After a late and laid-back start, we reach Sanjay Gandhi National Park in Borivali, Mumbai. How fortunate are the people of this crowded city to be blessed with 100 Sq. km national park within their municipal limits. In a city, where the only growth seems vertical and buildings dot every nook and corner of Mumbai, it’s great to gaze upon this green cover. In the past couple of days,I had glanced at the most expensive private building in the world, situated in Mumbai, seen many glass floor upon floor of dazzling multi-storeyed apartments and even heard of huts in a particular area costing 40 lakhs. Still, to me, the epitome of the wealth of this city, is this forest area. Taking a short trip on the tiger safari caught a few glimpses of tigers sauntering in the afternoon, glancing left and right, seemingly well fed and satisfied with their lot. Exotic monkeys with black faces and tails, and with beards look at the visitors, some shyly and some cheekily. Still, amidst all this beauty, had to encounter the painful scene of a deer gobbling up plastic, as if it were a rare delicacy. Man, you are strangling nature with your bare hands!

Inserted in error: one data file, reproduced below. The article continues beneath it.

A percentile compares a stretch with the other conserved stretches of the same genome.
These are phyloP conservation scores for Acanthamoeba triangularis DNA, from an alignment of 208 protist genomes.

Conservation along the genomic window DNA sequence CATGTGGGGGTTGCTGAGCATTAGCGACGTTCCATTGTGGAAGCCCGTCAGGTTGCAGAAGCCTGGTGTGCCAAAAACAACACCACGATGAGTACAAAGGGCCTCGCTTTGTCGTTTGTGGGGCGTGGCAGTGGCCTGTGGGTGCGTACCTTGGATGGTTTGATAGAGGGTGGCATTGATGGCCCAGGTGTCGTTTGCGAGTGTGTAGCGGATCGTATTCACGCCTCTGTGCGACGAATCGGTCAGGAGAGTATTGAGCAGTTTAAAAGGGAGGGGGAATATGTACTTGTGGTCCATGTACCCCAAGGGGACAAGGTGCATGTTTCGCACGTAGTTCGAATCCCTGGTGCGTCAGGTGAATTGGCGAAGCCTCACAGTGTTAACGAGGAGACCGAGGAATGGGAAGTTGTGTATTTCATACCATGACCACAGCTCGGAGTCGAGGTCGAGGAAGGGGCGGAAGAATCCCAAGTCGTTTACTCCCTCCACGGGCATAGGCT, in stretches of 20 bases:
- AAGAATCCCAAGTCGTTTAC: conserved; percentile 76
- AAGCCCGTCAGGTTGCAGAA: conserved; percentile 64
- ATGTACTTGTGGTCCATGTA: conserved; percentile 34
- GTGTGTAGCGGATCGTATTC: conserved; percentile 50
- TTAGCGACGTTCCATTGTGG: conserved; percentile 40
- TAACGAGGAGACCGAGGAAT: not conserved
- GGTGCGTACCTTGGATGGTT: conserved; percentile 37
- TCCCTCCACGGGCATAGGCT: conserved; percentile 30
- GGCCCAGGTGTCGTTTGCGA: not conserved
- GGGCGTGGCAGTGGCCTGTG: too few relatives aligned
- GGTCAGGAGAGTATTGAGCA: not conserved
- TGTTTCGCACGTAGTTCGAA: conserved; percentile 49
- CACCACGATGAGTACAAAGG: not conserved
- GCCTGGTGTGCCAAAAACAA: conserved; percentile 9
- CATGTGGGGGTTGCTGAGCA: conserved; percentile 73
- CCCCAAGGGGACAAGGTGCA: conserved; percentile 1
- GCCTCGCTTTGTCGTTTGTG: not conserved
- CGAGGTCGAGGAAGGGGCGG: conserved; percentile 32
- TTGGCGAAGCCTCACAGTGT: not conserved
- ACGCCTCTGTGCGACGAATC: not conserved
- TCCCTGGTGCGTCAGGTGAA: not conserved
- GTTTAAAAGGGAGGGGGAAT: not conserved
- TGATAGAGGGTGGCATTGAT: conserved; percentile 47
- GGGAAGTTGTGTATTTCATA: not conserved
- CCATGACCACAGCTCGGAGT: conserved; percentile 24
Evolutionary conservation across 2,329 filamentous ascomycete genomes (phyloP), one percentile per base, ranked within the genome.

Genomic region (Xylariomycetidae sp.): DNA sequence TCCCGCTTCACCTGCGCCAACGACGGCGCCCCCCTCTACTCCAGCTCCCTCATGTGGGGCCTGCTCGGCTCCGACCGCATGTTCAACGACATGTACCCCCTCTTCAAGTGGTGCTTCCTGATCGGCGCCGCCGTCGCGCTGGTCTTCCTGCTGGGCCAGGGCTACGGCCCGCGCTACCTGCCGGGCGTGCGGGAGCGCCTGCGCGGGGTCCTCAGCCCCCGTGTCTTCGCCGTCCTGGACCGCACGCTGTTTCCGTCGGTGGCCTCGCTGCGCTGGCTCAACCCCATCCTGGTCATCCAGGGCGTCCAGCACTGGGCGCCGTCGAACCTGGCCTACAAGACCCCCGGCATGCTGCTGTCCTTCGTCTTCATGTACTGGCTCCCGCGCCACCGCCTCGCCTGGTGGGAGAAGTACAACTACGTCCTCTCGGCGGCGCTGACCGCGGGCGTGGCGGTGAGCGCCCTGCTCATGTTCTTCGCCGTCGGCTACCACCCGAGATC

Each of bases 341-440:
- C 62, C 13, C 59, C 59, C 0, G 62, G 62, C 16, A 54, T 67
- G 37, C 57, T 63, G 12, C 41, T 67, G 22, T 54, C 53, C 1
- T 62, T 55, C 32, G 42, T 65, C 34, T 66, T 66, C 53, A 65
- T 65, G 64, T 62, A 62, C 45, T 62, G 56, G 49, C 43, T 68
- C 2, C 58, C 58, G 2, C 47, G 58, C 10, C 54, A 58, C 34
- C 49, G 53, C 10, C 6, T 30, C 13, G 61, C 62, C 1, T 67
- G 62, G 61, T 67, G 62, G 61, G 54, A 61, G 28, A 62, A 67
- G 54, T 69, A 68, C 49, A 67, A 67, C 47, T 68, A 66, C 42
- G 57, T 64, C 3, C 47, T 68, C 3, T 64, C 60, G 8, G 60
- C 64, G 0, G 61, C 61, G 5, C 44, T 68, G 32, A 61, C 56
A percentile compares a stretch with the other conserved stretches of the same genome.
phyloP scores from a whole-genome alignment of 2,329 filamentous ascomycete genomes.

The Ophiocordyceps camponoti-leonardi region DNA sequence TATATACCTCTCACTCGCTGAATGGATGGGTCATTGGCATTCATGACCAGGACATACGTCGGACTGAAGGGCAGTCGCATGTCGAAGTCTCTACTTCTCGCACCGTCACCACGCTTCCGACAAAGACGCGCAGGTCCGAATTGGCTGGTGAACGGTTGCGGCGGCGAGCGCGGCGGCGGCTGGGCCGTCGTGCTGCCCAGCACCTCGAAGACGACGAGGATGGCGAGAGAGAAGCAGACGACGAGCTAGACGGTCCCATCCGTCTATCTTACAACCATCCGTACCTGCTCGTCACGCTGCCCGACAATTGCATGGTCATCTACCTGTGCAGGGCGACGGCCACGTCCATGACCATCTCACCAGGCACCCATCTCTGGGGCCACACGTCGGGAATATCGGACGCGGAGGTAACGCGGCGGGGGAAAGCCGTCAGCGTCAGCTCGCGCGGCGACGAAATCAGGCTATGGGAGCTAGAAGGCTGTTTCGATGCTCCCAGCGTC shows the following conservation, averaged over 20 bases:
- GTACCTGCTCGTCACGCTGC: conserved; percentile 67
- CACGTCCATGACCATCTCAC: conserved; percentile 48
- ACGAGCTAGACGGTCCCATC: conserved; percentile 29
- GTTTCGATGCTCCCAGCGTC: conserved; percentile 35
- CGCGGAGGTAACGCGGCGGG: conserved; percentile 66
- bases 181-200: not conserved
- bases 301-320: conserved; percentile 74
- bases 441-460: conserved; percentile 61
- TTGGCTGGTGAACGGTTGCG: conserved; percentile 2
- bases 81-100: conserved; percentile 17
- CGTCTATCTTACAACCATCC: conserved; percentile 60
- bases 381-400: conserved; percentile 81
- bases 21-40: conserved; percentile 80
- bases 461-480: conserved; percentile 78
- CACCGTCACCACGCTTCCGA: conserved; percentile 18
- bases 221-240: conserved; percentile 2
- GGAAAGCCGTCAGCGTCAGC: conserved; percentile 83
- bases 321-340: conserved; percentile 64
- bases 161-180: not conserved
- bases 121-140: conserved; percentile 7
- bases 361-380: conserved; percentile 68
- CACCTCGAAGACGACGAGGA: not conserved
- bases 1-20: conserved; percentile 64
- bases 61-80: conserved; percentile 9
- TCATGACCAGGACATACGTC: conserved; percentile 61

Where you only expected to find nature, there’s culture, in the form of Kanheri Caves within this park. I read that this forest used to lie on an ancient trade route and Buddhist monks have been busy creating art out of stone for 1000 years, between 1st century BC and 11th century AD. The serenity of those gigantic Buddhas is seen to be believed! Even after all these years, the magic of that smile calms you. There seems to be more 109 caves in all, of which, there are monasteries, rock-cut benches, engineering marvels storing water for the summer and halls portraying Buddha in various forms. One could spend an entire day being awed by the magic of this work of men of long ago. This made me wonder why in spite of all the technology we have today men don’t go carving mountains and creating art. To see it an opportunity of art seems to be a thing of the past. When I wondered out aloud to Madhan, he responded saying maybe it’s because mountains belonged to no one then and also that, perhaps now, man sees mountains as quarries of stone, the source of boring but useful things like roads. Pragmatic materialism seems to be at odds with spiritualistic creativity!
After relishing the evening breeze with windows open and breathing in through the lungs of Mumbai, we returned to the urban desert. Dinner was at a place called ‘The Tasting Room’ within Raghuvanshi Mills, an old textile mill transformed into a new age shopping centre. In the ruins of materialistic industry, there is art, blooming once again. The restaurant had left the walls as is, in the old dilapidated state with minimal retouching but a clean look, with faded, rusting mirrors dotting the wall. Here was proof that man is constantly reinventing. Thousands of years ago, those Buddhist monks saw rocks and created art. Now, men see ruins and create art again. In the days of yore, religion was the fountainhead of those artistic pursuits and now, wealth is the goal of these artistic reinventions. Whatever, as long as art lives on!